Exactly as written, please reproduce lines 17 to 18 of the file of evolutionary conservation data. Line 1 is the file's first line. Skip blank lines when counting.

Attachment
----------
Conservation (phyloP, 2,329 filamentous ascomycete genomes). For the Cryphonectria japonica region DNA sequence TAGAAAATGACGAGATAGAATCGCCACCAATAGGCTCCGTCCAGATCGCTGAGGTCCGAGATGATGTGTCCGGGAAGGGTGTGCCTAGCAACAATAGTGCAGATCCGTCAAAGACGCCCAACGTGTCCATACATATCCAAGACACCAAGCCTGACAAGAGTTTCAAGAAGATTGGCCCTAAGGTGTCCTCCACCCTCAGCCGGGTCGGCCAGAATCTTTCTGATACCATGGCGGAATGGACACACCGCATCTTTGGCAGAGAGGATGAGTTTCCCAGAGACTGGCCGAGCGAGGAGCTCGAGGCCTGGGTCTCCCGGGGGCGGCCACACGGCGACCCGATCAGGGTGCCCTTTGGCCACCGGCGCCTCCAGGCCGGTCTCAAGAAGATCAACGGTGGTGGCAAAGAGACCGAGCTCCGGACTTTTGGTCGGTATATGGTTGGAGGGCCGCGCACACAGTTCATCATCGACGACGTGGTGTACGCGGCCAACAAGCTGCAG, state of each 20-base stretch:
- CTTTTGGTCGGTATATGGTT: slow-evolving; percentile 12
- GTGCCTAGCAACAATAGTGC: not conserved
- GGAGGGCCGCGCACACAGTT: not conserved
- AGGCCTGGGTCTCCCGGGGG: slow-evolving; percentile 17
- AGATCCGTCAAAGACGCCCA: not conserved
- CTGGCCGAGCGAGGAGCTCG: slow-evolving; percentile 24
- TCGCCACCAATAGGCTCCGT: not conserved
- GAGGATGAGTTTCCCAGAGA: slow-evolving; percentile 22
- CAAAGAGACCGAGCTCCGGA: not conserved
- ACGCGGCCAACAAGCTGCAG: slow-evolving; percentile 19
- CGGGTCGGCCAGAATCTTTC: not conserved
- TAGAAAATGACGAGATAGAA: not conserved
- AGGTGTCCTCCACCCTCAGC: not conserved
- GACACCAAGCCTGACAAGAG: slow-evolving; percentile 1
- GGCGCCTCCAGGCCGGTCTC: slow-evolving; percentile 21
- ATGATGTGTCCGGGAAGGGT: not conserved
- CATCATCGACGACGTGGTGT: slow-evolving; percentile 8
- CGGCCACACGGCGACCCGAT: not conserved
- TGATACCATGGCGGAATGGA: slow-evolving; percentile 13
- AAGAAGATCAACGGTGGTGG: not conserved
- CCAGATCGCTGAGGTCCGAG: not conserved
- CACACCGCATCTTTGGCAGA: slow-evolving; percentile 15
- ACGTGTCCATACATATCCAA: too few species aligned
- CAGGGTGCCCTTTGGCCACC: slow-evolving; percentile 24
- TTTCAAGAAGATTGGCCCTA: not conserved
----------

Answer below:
- ATGATGTGTCCGGGAAGGGT: not conserved
- CATCATCGACGACGTGGTGT: slow-evolving; percentile 8